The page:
Discussion of all aspects of biological molecules, biochemical processes and laboratory procedures in the field.
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Okay, so I'm only working on what high school knowledge I have, but...
1) cells divide because they either are getting to big and that puts a strain on their genetic material and because the surface to volume ratio of the cell makes it difficult to transport material in and out of the cell. So I guess that raises the question as to why some cells get bigger than others. I guess some cells get/req. more "food" than others and therefore have to divide.
2) cells divide to repair damage. Say you scrape your elbow. Well, cells need to divide to repair that damage. So, some cells are more susceptible to damage and therefore need to divide more often. Another example is the lining of the intestines and stomach. In the intestines cells need to continually divide because of all the material constantly being pushed though. And in the stomach, cells endure the stomach acid and so have to also keep dividing.
Hope that helped. I'm sure there are plenty more (and detailed) factors that someone here may know. Maybe you can look into reasons for why some cells, such as nerve cells, stop dividing.
Thank you for your reply, the main thing is i cant really find any explanation on why some cells stop dividing, as you said nerve cells (mainly in the brain), cardiac cells and liver cells, why is it they stop dividing? are they just not programmed to do this?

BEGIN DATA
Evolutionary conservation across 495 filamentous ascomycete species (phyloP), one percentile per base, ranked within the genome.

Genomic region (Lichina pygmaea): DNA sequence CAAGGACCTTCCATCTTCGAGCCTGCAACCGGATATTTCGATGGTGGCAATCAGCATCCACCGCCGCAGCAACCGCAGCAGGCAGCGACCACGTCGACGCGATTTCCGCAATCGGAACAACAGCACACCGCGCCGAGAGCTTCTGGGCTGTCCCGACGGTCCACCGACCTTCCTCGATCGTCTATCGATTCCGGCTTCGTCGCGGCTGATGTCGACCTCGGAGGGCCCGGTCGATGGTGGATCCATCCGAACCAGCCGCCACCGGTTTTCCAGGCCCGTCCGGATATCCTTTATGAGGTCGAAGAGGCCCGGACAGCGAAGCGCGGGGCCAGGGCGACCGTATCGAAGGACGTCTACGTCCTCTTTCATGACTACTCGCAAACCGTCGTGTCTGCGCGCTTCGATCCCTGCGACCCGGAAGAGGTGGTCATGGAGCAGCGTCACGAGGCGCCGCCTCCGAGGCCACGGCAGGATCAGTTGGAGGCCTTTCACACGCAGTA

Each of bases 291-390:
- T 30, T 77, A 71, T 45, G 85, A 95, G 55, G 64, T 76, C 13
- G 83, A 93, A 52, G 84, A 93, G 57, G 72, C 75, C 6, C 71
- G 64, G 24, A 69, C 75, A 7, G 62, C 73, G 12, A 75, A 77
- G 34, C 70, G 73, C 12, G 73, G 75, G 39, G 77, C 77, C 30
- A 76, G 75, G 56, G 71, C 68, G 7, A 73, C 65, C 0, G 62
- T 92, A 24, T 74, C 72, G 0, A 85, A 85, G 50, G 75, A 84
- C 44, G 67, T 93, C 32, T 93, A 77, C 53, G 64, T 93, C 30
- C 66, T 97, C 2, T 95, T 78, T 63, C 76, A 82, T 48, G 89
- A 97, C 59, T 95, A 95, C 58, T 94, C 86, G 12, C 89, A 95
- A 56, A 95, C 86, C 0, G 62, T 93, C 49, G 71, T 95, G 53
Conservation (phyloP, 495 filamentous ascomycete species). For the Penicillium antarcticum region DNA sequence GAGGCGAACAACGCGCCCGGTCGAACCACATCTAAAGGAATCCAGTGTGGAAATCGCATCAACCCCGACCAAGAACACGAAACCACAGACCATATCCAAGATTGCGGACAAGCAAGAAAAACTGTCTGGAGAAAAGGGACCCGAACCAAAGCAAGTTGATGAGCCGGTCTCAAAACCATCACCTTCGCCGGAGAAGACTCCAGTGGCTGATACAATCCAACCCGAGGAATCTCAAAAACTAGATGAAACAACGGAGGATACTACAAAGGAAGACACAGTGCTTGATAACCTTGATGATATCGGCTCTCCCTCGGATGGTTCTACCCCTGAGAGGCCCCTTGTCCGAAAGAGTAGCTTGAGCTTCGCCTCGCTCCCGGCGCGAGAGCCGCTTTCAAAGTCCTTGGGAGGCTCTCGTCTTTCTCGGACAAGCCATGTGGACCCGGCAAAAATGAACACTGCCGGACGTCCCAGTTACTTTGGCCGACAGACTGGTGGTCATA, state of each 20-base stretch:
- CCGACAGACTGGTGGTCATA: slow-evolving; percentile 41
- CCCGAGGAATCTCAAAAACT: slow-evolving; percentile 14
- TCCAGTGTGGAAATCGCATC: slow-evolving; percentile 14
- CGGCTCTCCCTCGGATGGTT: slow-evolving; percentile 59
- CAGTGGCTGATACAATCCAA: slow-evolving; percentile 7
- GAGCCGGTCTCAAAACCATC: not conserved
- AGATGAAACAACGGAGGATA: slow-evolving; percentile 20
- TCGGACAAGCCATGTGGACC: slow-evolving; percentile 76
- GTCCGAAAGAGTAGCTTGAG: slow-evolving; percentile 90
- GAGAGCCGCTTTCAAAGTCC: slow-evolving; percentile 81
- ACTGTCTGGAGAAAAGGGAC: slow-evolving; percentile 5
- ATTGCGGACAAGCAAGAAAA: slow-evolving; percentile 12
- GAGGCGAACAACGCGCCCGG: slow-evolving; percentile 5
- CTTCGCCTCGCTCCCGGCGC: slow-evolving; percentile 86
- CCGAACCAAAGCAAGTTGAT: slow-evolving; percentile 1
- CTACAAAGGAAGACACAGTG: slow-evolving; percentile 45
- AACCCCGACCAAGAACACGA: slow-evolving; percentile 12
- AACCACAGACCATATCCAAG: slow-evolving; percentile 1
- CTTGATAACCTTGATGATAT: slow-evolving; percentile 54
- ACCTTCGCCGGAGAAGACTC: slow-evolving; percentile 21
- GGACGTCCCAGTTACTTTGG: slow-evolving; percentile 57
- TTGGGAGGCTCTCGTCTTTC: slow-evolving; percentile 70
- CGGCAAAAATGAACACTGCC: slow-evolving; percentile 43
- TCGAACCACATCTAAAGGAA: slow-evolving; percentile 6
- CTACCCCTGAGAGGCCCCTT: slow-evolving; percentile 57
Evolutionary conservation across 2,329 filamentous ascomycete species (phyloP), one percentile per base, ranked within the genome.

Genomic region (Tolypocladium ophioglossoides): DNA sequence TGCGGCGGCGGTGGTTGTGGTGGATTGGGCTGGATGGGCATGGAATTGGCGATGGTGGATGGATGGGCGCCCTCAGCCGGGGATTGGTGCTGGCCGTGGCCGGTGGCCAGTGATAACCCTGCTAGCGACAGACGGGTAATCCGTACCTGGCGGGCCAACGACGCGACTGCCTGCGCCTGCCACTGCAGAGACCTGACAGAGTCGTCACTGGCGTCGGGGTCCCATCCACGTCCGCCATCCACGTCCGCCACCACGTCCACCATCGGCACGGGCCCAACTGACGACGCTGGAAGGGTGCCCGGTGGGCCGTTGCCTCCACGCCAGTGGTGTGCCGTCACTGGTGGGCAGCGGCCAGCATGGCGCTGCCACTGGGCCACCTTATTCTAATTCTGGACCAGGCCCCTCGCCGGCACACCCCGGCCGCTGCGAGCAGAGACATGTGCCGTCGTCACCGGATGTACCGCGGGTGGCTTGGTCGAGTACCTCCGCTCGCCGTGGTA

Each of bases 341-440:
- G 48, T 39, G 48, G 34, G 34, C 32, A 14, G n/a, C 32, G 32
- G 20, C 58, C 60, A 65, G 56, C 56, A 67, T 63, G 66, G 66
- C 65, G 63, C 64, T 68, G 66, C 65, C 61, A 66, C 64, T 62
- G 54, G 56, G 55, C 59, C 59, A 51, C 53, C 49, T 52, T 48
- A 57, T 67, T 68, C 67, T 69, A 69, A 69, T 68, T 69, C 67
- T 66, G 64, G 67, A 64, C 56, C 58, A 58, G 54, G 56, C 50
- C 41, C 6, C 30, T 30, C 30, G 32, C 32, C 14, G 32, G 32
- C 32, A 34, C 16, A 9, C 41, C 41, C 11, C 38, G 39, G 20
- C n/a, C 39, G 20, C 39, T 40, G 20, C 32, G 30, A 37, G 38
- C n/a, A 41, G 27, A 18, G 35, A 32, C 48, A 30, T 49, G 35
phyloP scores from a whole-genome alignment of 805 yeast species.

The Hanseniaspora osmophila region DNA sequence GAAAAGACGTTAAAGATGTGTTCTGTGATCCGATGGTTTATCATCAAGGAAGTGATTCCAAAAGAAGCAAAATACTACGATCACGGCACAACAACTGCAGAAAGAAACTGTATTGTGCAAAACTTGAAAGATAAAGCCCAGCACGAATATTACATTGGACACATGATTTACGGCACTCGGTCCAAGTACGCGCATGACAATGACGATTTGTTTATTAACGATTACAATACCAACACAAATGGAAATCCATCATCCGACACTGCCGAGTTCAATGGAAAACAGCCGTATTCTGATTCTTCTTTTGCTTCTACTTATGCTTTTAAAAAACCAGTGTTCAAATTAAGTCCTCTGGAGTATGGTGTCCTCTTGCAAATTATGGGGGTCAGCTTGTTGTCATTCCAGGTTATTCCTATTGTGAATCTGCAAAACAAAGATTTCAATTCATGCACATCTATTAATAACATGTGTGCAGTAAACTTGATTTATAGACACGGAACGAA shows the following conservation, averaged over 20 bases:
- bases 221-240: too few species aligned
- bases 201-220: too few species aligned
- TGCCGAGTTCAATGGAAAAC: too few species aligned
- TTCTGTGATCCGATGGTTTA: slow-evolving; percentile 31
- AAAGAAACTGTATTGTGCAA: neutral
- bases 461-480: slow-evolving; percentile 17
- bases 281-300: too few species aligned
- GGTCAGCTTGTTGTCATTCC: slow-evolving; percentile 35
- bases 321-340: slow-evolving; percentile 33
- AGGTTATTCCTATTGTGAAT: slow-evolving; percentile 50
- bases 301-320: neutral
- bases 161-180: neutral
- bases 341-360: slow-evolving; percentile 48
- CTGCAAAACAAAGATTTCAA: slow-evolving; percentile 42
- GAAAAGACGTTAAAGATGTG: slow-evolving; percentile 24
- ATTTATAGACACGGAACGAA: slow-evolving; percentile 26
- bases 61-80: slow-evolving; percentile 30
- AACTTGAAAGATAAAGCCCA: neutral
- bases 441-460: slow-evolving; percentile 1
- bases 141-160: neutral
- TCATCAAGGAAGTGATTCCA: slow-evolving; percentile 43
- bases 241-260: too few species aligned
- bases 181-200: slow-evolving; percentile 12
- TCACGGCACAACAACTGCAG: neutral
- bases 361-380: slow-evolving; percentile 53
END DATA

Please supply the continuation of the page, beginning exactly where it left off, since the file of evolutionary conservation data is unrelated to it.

from the above answer, 2) is correct, 1) is false. it's not that cells need to divide because they get too big. A lot of cells spend their time in G0, in a phase outside the cell cycle. only when they receive the proper signals do they reenter the cell cycle.
the key thing to keep in mind is that mammalian cells cannot divide by default, like bacteria and yeast can. they need special molecules on the outside called growth factors, and those factors trigger cell division. Also, different growth factors trigger division in different cells. It is one way to look at it that those highly specialized cells cannot enter the cell cycle regardless of what growth factors are present because no factors can induce them to exit from G0. Sure, even if they did enter the cell cycle they couldn't carry out cytokinesis, they are just too specialized for that.
Does that clear things up?
"As a biologist, I firmly believe that when you're dead, you're dead. Except for what you live behind in history. That's the only afterlife" - J. Craig Venter
yep that sums it up:) thank you vmuch!:)
5 posts • Page 1 of 1
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